Mill Ends Park

Mill Ends Park
Mill Ends Park, the smallest park in the world, summer 2007

Mill Ends Park (sometimes mistakenly called Mill's End Park)[1] is a tiny urban park located in the median strip of SW Naito Parkway, approaching esplanade along the Willamette River near SW Taylor Street in downtown Portland, Oregon, United States. The park is a circle 2 ft (0.61 m) across, with a total area of 452 sq in (0.292 m2). It is the smallest park in the world, according to the Guinness Book of Records, which first granted it this recognition in 1971.[2]



The park in summer 2004 (before remodeling)

The park was dedicated on St. Patrick's Day, 1948, as "the only leprechaun colony west of Ireland," according to its creator, Dick Fagan.[3] In 1948, the site that would become Mill Ends Park was intended to be the site for a light pole. When the pole failed to appear and weeds sprouted in the opening, Fagan, a columnist for the Oregon Journal, planted flowers in the hole and named it after his column in the paper, "Mill Ends" (a reference to leftover irregular pieces of wood at lumber mills). Fagan's office in the Journal building overlooked the median in the middle of the busy thoroughfare that ran in front of the building (then known as SW Front Avenue).


Autumn close up of Mill Ends Park

Fagan told the story of the park's origin: He looked out the window and spotted a leprechaun digging in the hole. He ran down and grabbed the leprechaun, which meant that he had earned a wish. Fagan said he wished for a park of his own; but since he had not specified the size of the park in his wish, the leprechaun gave him the hole.[4] Over the next two decades, Fagan often featured the park and its head leprechaun, in his whimsical column. Fagan claimed to be the only person who could see the head leprechaun, Patrick O'Toole.[3]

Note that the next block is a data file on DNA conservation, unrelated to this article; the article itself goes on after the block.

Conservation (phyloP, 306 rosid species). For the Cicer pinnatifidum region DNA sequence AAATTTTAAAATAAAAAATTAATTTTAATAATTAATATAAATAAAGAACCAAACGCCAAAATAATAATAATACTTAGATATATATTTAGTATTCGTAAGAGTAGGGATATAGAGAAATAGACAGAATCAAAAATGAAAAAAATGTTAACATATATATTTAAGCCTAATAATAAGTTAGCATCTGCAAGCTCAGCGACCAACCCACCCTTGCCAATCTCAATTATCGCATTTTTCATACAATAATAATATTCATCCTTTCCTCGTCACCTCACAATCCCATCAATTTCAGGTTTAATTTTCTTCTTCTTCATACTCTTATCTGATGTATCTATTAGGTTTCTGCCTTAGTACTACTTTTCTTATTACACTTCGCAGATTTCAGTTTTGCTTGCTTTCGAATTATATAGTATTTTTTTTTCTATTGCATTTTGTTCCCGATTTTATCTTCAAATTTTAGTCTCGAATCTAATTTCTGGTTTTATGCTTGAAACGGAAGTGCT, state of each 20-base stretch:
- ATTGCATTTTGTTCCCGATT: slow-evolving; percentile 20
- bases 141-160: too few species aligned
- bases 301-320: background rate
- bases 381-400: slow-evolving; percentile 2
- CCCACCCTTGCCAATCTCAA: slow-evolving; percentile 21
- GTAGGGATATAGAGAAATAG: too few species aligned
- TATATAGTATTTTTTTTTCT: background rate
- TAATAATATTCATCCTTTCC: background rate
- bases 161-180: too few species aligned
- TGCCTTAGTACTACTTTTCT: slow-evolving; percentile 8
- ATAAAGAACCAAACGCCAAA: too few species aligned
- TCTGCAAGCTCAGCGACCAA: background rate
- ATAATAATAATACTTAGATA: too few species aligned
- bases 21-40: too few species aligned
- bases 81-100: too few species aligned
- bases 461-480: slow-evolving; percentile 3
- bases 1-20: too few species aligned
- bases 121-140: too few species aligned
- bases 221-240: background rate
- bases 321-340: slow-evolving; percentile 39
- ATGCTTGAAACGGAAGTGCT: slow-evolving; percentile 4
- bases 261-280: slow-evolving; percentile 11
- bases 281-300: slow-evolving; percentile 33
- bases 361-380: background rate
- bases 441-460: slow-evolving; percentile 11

Fagan published a threat by O’Toole about the 11 o’clock curfew set on all city parks. O’Toole dared the mayor to try to evict him and his followers from Mill Ends and threatened a leprechaun curse on him should he attempt to do so. Subsequently, no legal action was taken, and the leprechauns were allowed to stay in the park after hours.[5]


Fagan died of cancer in 1969, but the park lives on, cared for by others. It was named an official city park in 1976.[2]

The small circle has featured many unusual items through the decades, including a swimming pool for butterflies—complete with diving board, a horseshoe, a fragment of the Journal building, and a miniature Ferris wheel which was delivered by a full size crane. On St. Patrick's Day, 2001, the park was visited by a tiny leprechaun leaning against his pot of gold and children's drawings of four-leaf clovers and leprechauns.[2] The park continues to be the site of St. Patrick's Day festivities. The events held here include concerts by Clan Macleay Pipe Band, picnics, and rose plantings by the Junior Rose Festival Court.[3]

In February 2006, the park was temporarily relocated during road construction to a planter outside the World Trade Center Portland, about 80 feet (24 m) from its permanent location. It was returned to its home—now named SW Naito Parkway—on March 16, 2007 in true St. Patrick's Day style with the Royal Rosarians, bagpipers, and the Fagan family, including Dick's wife Katherine, in attendance.[6][3] The legend lives on in the Fagan family. One of Fagan’s sons, Pat Fagan, lives in Gladstone and has enjoyed sharing the park with his own son. “He loves it”, Pat Fagan said. “It’s still the largest leprechaun colony west of Ireland.”[7]

See also

  • Waldo Park, another small park consisting of a tree, located in nearby Salem
  • Forest Park, also in Portland, among the largest urban forests in the country at over 5,000 acres


  • "Oregon". World Book. USA: World Book, Inc. 1994. ISBN 0-7166-0094-3. 

External links

Coordinates: 45°30′58″N 122°40′24″W / 45.516194°N 122.673226°W / 45.516194; -122.673226

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